Clean-up of corrupt civil and military elements necessary for Pakistan’s survival

As a hitherto lucky Nawaz Sharif was booted out from power, for the third time, last week, hardly a whiff of protest was heard. There was a deafening calm and a sense of relief all around, including the all-important security establishment.

I used the words “booted out” because his last two stints as prime minister were abruptly axed in 1993 and 1999 by Pindi boots—by Pakistan’s military establishment. But this time they intelligently stayed away and quietly, and rightly, gave confidence to the apex court judges as the Panama Papers’ judicial noose was enough to do the job.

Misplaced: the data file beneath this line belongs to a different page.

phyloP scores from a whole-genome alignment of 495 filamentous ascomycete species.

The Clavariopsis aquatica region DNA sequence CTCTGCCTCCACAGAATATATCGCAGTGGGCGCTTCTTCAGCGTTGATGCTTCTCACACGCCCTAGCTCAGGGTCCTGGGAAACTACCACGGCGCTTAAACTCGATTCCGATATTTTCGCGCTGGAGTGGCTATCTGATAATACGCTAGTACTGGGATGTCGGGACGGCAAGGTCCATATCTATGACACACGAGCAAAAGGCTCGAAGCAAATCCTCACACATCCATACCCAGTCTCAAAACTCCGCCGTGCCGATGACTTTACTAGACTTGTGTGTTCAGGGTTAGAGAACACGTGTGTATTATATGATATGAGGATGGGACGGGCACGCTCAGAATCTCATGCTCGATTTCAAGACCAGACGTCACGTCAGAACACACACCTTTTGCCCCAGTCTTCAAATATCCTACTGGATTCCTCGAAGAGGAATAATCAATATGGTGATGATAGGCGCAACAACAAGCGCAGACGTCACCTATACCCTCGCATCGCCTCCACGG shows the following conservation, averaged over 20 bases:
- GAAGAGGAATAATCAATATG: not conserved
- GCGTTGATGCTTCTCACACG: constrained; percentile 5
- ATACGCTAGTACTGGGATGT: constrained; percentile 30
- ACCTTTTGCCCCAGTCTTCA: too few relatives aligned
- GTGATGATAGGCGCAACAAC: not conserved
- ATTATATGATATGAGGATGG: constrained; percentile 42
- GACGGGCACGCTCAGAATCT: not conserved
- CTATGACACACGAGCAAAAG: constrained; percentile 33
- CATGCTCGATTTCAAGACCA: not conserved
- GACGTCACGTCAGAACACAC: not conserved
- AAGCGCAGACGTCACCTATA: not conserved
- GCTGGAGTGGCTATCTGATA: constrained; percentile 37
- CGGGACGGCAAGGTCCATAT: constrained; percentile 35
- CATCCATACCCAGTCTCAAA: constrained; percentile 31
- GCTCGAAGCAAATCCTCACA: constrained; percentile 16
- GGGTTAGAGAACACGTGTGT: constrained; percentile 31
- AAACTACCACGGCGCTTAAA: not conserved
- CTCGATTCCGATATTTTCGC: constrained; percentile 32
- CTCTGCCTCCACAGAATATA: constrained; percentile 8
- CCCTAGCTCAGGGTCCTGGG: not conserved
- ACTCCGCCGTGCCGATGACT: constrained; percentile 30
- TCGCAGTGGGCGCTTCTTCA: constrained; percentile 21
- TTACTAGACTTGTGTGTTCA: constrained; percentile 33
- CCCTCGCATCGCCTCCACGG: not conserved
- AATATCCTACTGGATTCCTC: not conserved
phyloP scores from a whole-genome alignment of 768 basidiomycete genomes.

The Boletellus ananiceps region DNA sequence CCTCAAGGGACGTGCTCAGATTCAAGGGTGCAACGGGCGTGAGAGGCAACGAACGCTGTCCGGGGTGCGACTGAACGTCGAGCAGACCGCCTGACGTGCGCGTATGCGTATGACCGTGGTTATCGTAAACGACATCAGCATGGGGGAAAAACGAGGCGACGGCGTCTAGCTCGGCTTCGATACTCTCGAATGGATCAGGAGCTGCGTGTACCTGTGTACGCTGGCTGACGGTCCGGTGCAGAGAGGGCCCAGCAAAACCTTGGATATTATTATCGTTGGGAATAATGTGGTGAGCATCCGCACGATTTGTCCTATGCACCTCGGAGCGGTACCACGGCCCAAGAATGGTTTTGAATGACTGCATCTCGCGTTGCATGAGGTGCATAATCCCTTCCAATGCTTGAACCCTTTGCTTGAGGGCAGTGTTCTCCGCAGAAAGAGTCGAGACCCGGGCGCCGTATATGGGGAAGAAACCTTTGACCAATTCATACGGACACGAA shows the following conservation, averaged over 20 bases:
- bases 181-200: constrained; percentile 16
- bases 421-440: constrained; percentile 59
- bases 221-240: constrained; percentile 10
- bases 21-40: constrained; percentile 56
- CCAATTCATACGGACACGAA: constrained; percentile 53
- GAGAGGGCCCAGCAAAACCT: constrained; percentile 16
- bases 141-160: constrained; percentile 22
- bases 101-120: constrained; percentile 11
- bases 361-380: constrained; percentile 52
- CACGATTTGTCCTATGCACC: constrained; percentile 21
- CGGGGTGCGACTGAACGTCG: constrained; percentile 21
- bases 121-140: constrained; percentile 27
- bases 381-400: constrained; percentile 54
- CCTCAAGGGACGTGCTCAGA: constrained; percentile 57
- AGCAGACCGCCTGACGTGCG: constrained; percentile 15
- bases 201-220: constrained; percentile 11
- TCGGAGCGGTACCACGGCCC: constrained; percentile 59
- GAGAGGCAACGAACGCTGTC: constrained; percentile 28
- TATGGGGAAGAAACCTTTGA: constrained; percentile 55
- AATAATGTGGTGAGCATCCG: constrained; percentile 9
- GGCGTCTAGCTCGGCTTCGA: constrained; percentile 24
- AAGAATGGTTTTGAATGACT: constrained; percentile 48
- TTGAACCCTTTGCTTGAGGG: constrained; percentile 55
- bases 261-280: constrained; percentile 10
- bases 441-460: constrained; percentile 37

The Sharif family had been caught red-handed with its hands, feet and neck deep in the cookie jar. Numerous cases of corruption, money laundering and violation of oath were detected to be tried now. There was relief because Sharif began his term by taking on the army on key national policy issues — how

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